FDA to Approve Cannabis-Based Seizure Medicine
Posted by Marijuana Doctors on 02/22/2018 in Medical Marijuana
Updated on February 2, 2019.
Medical content reviewed by Dr. Joseph Rosado, MD, M.B.A, Chief Medical Officer
The U.S. Food and Drug Administration has only a few months left to give the green light to a cannabis-based seizure medicine that epileptic patients across the country will be able to access. If approved, these patients will be able to pick up the medication from their pharmacy, just like any other prescription.
GW, a British pharmaceutical company, created the seizure-treating medicine called Epidiolex. The drug is more than 98 percent cannabidiol (CBD) and contains no tetrahydrocannabinol (THC), the psychoactive cannabinoid in marijuana. So, this is a medication that could even be used to treat children with epilepsy.
Who Is GW Pharmaceuticals?
GW Pharmaceuticals is leading the way in the development of marijuana-based medication. Through extensive drug discovery and development process, GW is able to use the most medicinally beneficial properties of cannabis to create medications that can treat specific illnesses.
The company is credited with creating Sativex, the first-ever prescription medication derived from marijuana plants. Sativex, used to treat spasticity from multiple sclerosis, is approved in 30 countries, not including the United States. However, it’s also on the FDA’s radar and is currently awaiting approval. It could also be effective in treating pain from cancer symptoms and treatment side effects.
Unlike Epidiolex, which is almost completely CBD, Sativex contains an equal 1:1 ratio of THC and CBD, as well as a range of other cannabinoids found in the cannabis plant. This is a significant reason Epidiolex has a better shot at becoming the first FDA-approved seizure medicine. These organizations are typically more wary of approving medications with prevalent THC contents that cause mind-altering effects.
How Epidiolex Helps Seizure Patients
How can Epidiolex help seizure patients? GW conducted a series of clinical trials to answer this exact question. One study included 171 patients between the ages of two and 55 who were diagnosed with Lennox-Gastaut syndrome, a severe form of epilepsy. Subjects were randomly and blindly assigned either Epidiolex or a placebo, which they took over a designated period.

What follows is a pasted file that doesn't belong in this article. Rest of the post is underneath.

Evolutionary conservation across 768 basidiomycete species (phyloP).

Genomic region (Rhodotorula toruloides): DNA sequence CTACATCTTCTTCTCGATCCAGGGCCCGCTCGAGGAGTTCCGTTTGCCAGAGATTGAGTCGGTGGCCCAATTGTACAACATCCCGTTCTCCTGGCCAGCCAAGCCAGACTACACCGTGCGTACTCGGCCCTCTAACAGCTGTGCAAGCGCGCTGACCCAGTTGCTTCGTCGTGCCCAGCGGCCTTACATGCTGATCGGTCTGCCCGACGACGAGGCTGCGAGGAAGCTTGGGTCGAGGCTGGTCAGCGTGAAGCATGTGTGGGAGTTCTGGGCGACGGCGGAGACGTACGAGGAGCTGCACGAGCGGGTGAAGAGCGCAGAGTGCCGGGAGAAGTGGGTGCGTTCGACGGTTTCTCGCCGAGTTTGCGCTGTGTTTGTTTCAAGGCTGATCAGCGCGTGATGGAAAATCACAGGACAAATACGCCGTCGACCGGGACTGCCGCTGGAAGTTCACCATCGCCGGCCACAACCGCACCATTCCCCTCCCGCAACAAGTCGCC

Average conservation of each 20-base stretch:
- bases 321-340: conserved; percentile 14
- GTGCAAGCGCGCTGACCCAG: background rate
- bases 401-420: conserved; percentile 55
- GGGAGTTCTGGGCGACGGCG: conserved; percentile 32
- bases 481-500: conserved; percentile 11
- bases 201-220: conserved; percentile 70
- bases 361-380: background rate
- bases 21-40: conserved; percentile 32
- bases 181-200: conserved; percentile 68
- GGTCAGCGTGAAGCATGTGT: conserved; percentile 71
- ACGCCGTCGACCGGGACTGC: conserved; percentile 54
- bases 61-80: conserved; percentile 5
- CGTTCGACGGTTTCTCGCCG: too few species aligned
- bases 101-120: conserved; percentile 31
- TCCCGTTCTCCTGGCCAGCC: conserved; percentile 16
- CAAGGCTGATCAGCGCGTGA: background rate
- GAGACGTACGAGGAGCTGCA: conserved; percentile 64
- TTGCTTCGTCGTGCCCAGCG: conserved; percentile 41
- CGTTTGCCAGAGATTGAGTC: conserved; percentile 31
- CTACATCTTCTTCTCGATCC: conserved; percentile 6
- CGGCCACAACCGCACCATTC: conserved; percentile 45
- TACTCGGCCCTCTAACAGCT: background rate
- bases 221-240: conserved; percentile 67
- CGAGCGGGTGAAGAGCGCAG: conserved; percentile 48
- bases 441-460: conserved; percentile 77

Before participating in the study, the group had attempted taking six different seizure medications to no avail. They also were experiencing an average of 74 “drop” seizures in a month, which involves the entire body and can lead to falls or additional injuries.
After a 14-week treatment period, 22 percent of the patients in the placebo group saw a reduction in the frequency of their seizures, compared to 44 percent of the patients taking Epidiolex. More patients who received the drug also reported experiencing at least a 50 percent reduction in drop seizures.
How CBD Helps Seizure Patients
Since Epidiolex is almost entirely made of CBD, it’s no surprise the medication is effective in treating seizures due to epilepsy. We’ve known about CBD’s ability to treat these conditions and symptoms for many years.
CBD is one of more than 400 cannabinoids that make up the marijuana plant. These compounds bind to receptors in our bodies’ endocannabinoid system (ECS), a bodily network responsible for controlling a variety of functions, such as your mood, immune responses, movement, sleep habits, appetite and cognition, to name a few.
Along with THC, CBD is one of the most prominent cannabinoids in the plant. However, unlike THC, CBD has no psychoactive qualities, so it does not make the user feel “high.” The substance, like cannabis in general, has fewer, less severe side effects than most other epilepsy medications.
Of course, everyone reacts differently to medical treatments. Even if patients benefit from Epidiolex, the drug could also cause vomiting, diarrhea and other side effects. Most would agree, though, that these symptoms are worth the significant decrease in seizures patients experience.
How Soon Can We Expect FDA-Approved Cannabis-Based Drugs?
Despite its medicinal benefits and lack of psychoactive effects, CBD products derived from a marijuana plant are still seen as illegal in the eyes of the federal government. If the FDA approves Epidiolex, it will be the first plant-derived medication patients will be able to use nationwide.
The agency does not have to approve Epidiolex, and they have until June 27, 2018, to make their decision. If the FDA genuinely bases its choice off data from clinical trials, there’s a decent chance Epidiolex could be approved. Most insurance companies would likely cover the medicine, too, which is great — The New York Times reported Epidiolex could otherwise cost patients between $30,000 and $60,000 a year.
The Future of Cannabis-Based Drugs
If the FDA approves Epidiolex, it would be a monumental achievement for the medical cannabis industry. Perhaps it will take an independent government agency like the FDA acknowledging marijuana’s benefits to convince our federal authorities to take another look at the nation’s cannabis laws.
While epilepsy is an incredibly prevalent condition that cannabis has been proven to treat time and time again, it’s just the beginning of the list. There are so many medical conditions and symptoms medical marijuana can help patients manage, control or treat. If this trend conditions, Epidiolex is just the first of many drugs the FDA will approve in the future.
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